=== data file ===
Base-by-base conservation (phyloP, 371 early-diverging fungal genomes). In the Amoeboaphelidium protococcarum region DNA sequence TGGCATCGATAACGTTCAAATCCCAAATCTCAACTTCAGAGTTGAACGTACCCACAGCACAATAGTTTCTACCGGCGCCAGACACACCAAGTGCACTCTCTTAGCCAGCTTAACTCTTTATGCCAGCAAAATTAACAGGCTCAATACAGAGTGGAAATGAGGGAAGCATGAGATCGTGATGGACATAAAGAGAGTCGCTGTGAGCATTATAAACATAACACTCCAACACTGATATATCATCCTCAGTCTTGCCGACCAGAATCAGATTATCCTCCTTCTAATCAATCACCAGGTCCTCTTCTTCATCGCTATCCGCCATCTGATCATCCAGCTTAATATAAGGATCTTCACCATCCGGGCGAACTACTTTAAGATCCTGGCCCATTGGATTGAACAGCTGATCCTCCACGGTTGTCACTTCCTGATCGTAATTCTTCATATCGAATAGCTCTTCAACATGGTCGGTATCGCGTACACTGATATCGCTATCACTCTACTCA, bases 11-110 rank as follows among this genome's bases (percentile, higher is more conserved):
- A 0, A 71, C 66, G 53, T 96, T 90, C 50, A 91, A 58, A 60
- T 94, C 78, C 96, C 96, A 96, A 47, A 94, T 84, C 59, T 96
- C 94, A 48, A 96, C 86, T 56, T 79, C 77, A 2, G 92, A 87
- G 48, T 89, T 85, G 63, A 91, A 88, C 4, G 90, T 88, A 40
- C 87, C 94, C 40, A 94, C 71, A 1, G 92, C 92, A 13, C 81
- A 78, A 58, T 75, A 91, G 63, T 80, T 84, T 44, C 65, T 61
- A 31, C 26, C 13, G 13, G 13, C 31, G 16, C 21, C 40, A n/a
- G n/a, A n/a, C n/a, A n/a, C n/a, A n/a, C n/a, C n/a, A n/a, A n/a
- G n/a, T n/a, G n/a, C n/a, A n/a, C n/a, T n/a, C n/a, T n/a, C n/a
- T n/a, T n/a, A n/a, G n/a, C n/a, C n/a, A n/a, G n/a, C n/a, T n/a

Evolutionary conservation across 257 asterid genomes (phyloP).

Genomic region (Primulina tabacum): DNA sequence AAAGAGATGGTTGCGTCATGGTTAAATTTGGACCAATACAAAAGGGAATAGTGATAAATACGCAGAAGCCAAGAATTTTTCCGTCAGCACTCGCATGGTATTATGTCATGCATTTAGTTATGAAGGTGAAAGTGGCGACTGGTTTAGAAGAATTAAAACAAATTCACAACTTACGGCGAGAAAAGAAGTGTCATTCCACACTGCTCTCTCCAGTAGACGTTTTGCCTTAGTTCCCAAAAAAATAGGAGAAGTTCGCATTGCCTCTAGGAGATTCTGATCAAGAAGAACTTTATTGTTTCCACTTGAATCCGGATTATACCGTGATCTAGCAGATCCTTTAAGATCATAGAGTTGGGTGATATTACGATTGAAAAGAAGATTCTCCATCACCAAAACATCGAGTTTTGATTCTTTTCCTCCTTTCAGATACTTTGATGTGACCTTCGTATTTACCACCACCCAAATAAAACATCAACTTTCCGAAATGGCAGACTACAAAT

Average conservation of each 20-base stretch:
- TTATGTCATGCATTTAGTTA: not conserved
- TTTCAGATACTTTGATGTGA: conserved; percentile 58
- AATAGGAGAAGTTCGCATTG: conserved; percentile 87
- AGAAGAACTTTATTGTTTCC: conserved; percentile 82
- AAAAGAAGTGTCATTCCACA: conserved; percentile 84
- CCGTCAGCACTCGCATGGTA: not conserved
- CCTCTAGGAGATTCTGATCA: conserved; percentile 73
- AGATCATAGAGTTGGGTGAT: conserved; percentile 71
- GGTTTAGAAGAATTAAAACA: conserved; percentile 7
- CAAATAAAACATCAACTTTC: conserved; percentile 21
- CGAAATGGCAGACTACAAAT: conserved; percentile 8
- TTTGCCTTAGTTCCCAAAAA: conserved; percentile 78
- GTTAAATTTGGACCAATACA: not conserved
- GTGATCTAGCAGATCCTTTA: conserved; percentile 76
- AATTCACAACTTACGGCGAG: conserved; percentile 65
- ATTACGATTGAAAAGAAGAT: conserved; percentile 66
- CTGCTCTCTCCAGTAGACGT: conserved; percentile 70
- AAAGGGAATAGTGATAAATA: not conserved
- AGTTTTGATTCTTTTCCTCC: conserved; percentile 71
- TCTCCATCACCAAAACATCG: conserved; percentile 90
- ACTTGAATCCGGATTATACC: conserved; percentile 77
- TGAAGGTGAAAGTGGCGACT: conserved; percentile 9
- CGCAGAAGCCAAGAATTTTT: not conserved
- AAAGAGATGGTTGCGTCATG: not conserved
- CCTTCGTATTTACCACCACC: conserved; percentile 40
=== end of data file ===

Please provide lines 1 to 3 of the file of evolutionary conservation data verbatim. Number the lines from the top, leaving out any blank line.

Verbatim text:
Base-by-base conservation (phyloP, 371 early-diverging fungal genomes). In the Amoeboaphelidium protococcarum region DNA sequence TGGCATCGATAACGTTCAAATCCCAAATCTCAACTTCAGAGTTGAACGTACCCACAGCACAATAGTTTCTACCGGCGCCAGACACACCAAGTGCACTCTCTTAGCCAGCTTAACTCTTTATGCCAGCAAAATTAACAGGCTCAATACAGAGTGGAAATGAGGGAAGCATGAGATCGTGATGGACATAAAGAGAGTCGCTGTGAGCATTATAAACATAACACTCCAACACTGATATATCATCCTCAGTCTTGCCGACCAGAATCAGATTATCCTCCTTCTAATCAATCACCAGGTCCTCTTCTTCATCGCTATCCGCCATCTGATCATCCAGCTTAATATAAGGATCTTCACCATCCGGGCGAACTACTTTAAGATCCTGGCCCATTGGATTGAACAGCTGATCCTCCACGGTTGTCACTTCCTGATCGTAATTCTTCATATCGAATAGCTCTTCAACATGGTCGGTATCGCGTACACTGATATCGCTATCACTCTACTCA, bases 11-110 rank as follows among this genome's bases (percentile, higher is more conserved):
- A 0, A 71, C 66, G 53, T 96, T 90, C 50, A 91, A 58, A 60
- T 94, C 78, C 96, C 96, A 96, A 47, A 94, T 84, C 59, T 96